Myth for Freud, Myth Was Thesis

Excerpt from Thesis :

Levi-Strauss also suggested that myth offered the "illusion" of being able to "understand the universe," which suggests a psychological purpose to myth creation (cited by Bierlein, p. 262).

Freud believed that myths shared a language with dreams, and were ultimately the "products of repressed individual childhood memories played out in conscious language," (Bierlein, p. 282). Unlike Jung, Freud did not believe that myths were "the products of any myth-producing area of the unconscious universal to all human beings," (Bierlein 282). Instead Freud explained the phenomenon of parallel myths in terms of a shared human psychological experience; human beings share the same neuroses. Parallel myths occur because all human beings share similar biological, psychological, and social experiences.

Jung, on the other hand, conceived of a collective unconscious that was shared by all human beings. Dreams and myths are "definitely related," according to Jung, but are not "the products of individual memories," (Bierlein p. 290). Instead, Jung thought the personal unconscious was "superficial," (cited by Bierlein p. 292). Unlike Freud, Jung believed the collective unconscious was the wellspring from where myth spouted. The collective unconscious was for Jung a "psychic substrate of a suprapersonal nature," (cited by Bierlein p. 292)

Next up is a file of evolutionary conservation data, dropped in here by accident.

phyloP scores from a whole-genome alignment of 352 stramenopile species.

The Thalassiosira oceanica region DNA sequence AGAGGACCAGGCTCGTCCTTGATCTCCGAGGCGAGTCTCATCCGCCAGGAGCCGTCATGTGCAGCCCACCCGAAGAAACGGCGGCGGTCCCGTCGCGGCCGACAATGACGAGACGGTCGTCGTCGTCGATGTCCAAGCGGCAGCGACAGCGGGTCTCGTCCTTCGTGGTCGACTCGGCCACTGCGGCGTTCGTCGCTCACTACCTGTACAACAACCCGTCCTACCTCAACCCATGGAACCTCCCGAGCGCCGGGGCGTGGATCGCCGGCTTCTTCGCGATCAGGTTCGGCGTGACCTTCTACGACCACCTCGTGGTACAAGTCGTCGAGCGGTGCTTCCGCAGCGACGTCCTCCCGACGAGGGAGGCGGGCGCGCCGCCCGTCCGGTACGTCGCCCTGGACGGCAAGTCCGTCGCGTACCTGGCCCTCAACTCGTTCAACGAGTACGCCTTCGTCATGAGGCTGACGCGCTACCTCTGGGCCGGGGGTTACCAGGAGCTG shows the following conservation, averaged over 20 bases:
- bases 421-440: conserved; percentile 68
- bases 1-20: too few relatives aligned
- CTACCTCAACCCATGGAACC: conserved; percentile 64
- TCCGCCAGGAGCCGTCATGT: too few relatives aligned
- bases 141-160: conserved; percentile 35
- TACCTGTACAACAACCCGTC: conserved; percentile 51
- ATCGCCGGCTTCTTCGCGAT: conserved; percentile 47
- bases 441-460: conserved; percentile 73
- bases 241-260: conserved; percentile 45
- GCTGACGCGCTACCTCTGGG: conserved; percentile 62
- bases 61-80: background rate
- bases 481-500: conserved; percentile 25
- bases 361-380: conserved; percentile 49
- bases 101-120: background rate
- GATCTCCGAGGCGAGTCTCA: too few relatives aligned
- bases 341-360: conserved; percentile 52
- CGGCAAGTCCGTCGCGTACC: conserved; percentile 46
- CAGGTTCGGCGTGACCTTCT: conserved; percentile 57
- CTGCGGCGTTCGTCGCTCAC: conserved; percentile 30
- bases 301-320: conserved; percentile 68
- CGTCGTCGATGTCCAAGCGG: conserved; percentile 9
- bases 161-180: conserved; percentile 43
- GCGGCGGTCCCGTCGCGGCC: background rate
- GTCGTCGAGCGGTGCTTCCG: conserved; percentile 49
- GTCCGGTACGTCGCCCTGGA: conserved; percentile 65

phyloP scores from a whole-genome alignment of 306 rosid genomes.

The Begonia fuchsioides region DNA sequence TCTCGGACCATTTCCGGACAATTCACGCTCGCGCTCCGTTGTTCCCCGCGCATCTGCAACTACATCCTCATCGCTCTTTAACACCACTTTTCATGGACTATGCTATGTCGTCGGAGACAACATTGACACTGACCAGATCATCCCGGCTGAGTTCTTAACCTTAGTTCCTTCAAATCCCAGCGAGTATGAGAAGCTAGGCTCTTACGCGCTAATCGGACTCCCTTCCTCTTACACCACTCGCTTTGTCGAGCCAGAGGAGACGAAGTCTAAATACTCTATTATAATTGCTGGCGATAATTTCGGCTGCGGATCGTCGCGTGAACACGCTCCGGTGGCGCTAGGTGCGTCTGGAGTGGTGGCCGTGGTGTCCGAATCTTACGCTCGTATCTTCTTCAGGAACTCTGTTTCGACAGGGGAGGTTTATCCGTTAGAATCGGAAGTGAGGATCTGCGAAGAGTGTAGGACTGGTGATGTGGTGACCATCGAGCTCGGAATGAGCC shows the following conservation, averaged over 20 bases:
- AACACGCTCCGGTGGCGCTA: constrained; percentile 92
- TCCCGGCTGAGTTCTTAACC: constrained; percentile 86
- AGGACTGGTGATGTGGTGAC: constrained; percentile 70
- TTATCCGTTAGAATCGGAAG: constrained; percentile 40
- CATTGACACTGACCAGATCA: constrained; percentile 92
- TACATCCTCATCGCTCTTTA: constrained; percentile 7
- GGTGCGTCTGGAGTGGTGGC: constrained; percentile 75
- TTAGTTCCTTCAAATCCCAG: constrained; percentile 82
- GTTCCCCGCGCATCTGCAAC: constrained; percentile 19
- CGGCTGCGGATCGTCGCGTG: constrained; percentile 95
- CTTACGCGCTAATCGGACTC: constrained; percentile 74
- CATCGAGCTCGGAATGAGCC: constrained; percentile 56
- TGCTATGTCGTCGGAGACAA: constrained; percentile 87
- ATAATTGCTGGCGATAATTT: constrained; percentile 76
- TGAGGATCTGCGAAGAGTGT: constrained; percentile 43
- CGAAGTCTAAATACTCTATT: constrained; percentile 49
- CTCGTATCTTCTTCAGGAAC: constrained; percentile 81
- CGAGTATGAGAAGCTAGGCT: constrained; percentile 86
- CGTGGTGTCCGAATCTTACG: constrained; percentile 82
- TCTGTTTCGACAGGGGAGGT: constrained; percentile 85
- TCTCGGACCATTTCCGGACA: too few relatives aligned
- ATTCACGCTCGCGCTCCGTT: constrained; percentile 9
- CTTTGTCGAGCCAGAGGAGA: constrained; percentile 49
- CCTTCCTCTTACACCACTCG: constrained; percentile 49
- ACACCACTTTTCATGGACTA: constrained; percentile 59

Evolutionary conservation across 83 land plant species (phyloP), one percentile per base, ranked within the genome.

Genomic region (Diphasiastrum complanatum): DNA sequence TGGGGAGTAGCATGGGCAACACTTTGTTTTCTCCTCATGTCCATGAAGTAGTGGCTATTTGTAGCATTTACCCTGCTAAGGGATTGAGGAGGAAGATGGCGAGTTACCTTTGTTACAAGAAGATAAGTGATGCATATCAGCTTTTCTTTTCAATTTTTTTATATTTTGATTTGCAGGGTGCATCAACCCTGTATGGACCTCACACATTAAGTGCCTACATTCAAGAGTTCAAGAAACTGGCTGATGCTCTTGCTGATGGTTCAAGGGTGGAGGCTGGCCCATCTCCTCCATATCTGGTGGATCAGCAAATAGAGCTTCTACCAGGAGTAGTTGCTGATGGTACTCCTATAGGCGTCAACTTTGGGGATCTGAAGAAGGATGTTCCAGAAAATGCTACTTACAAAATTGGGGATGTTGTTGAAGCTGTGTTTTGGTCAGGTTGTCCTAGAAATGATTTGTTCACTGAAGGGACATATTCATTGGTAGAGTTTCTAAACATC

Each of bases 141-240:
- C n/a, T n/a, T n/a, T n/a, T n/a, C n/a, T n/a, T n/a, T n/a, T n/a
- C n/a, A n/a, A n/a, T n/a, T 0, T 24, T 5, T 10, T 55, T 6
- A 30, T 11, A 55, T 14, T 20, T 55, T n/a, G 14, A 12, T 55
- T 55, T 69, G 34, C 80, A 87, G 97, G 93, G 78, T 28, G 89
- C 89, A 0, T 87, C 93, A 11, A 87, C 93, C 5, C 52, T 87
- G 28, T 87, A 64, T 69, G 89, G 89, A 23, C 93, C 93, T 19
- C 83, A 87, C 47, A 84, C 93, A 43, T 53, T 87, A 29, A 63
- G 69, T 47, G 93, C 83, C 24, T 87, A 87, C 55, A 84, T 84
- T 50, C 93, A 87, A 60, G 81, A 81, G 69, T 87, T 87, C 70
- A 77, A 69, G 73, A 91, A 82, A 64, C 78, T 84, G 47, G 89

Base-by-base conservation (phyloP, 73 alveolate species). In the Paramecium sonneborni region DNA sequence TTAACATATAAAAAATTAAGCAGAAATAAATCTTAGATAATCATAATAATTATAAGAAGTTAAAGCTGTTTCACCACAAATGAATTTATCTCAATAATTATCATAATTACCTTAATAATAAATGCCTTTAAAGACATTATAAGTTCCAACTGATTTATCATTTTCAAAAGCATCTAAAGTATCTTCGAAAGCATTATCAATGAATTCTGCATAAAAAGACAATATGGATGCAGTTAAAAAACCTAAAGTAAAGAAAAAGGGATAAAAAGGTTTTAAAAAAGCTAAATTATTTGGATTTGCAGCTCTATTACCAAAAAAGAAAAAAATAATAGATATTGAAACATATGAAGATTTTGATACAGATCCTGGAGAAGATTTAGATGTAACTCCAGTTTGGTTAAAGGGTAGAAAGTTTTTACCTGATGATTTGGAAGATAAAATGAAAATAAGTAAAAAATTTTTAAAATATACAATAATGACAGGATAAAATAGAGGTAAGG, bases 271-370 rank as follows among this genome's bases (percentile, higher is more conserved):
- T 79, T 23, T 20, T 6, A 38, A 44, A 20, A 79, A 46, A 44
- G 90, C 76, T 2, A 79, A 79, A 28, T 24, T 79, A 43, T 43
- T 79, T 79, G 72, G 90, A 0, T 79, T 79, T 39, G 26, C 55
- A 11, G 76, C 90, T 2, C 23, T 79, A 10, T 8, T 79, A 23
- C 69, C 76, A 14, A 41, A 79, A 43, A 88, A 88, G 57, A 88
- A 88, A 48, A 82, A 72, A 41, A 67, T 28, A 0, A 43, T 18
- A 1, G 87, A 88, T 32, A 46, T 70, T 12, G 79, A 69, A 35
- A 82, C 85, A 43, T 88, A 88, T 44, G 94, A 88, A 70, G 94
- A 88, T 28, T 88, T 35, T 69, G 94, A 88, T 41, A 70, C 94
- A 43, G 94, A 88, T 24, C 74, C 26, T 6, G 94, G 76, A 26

Like both Freud and Jung, Levi-Strauss perceived a shared human experience that gave rise to the phenomenon of myths across cultures. However, Levi-Strauss focused on structural phenomenon and biological processes rather than on abstract symbols. For Levi-Strauss, myth was "neurologically based," rather than psychically based (Bierlein p. 297). Bierlein claims that Levi-Strauss' theories are inherently "opposed" to Freud's and Jung's because Levi-Strauss denied the implicit meaning of archetypes or symbols. However, all three theorists proposed a…

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